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Old September 26, 2005, 10:24 PM   #7
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LHB1,

16-18 inches of barrel? We are referring to a .38 vs .357 out of a 2'' pistol barrel. Another 2'' of barrel won't make much of a difference in muzzle velocity for a pistol, and a .357 slug is in no way made less potent in short barrel revolvers.

As for powder burn, the powder in that cartridge is burned up the moment it is ignited and creates a pulse of expanding gas -- not a stream of gas or a wave of gas, a single pulse which doesn't get any stronger. That pulse of gas (no longer burning gunpowder) pushes the bullet through the barrel and exits with it. A longer barrel doesn't increase the amount of pressure, though it allows the bullet to accelerate under that pressure for a little longer. Thus there is an optimal length of barrel depending on caliber under which the bullet receives optimum work from the expanding gases of the propellant before friction with the barrel actually does negative work and slows down the bullet before it reaches the end of the muzzle.

And, no, the gases don't stop expanding until they reach the same pressure of our atmosphere (e.g. not until long after that bullet as left the barrel because the gases aren't exposed to the atmosphere until they leave the barrel).

BTW, what is the difference in muzzle velocity out of a 2'' barrel and a 4'' barrel for a .357 magnum? 10 feet per second? There isn't a whole lot of difference. Chrono it yourself and see.
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Old September 27, 2005, 12:53 PM   #8
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Ronny,
I think we are saying the same thing in different words re expanding gas and accelerating bullets down barrel. We also agree that .357 would yield more power than .38 in same length barrel, even a snubby. The only thing I'm not too sure about is exactly when the powder is fully consumed. Some loads with very slow burning powder will eject unburned powder granules from the muzzle, clearly showing that not all powder is consumed instantly in the case before bullet begins movement.

Good shooting and be safe.
LB
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Old September 27, 2005, 02:38 PM   #9
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Quote:
what is the difference in muzzle velocity out of a 2'' barrel and a 4'' barrel for a .357 magnum? 10 feet per second?
'pends on the load. In my guns, and typical experiences as far as I've read, the same load is likely to be 30-50fps per inch--or 60-100 for 2"--faster in a 4" gun than a 2". Short barrel 357 does outdo 38, though not as much as long-barreled 357 outdoes 38. The crucial consideration, though, is that .38 snub velocities are just at--or below--the bottom end of what bullet makers need to make an expanding bullet function reliably. Using a 357 snub--though it is, indeed, a beast to shoot--puts you over the threshold into the ballistic territory where you don't have to question too much whether your bullet is going to work as intended. All you have to focus on is putting it in the right place.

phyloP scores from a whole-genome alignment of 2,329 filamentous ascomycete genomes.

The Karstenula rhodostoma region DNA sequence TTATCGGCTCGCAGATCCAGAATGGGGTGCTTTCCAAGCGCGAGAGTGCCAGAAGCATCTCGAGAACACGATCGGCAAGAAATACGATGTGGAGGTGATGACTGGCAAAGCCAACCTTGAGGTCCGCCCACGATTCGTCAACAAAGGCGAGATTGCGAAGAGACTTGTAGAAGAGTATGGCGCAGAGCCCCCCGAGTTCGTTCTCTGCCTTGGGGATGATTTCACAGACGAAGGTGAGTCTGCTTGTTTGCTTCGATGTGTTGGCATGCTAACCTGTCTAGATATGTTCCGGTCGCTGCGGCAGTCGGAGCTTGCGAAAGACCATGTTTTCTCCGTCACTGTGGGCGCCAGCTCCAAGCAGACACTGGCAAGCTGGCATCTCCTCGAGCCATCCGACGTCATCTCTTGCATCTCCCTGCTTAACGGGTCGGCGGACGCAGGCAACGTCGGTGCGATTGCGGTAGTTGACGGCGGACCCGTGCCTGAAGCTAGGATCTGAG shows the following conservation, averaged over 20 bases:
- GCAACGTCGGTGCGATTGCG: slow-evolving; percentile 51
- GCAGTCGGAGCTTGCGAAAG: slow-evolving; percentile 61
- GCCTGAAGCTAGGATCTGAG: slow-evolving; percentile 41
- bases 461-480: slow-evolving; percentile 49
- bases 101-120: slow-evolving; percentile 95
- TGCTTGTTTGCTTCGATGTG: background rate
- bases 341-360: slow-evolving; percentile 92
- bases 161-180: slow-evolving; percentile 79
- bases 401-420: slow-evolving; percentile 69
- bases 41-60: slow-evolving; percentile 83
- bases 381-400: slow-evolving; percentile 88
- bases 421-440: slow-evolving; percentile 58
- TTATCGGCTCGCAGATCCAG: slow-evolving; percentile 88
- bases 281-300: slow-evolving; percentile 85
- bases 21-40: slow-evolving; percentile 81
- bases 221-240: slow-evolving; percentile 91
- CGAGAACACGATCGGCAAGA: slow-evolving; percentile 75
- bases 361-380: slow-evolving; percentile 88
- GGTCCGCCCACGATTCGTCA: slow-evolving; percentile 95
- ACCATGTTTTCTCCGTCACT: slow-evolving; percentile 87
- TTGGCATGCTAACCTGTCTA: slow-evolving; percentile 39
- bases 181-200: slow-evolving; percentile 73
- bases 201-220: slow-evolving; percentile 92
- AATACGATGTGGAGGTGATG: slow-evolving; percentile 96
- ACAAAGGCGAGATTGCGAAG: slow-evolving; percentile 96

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Old September 27, 2005, 04:02 PM   #10
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Powders do burn at various rates and the slower burning powders will take longer to achieve peak pressures. Remember pressure has to build to reach it's peak and this can be seen if plotted on a linear scale. So a slow burning powder in a short barrel won't have time to reach it's peak pressure resulting in lower velocities and the great fireball when the burning gases exits the muzzle. This fireball is also burning powder and sometimes all this powder does not get a chance to completely burn. Loads developed for the shorter barrels use a faster burning powder. Burn some gunpowder and you will see that it doesn't all go up at once, but actually takes some time to be completely consumed.
The .38spl is not at the bottom of an expansion rate for bullet makers. Remember the same bullet is used in both the .38spl and the .357 mag. If the bullet is made to expand to quickly then the velocity of the .357 mag can cause the bullet to blow up on contact. Remember that a bullet does not have to have a jacket. A fairly soft lead bullet expands nicely at low velocities and have always performed excellently in short barreled .38spl revolvers. The same bullet can violently expand in a .357 mag and have limited penetration. The new Gold Dot bullet is an example of a thin jacketed bullet designed to expand at .38 spl velocities in short barrels. This bullet is not used in .357 mag loads.
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Old September 27, 2005, 04:30 PM   #11
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I agree with you completely LHB1. The .357 mag doesnt usually reach its full potential until about 18 inches of barrel, but that's obviously not really practical.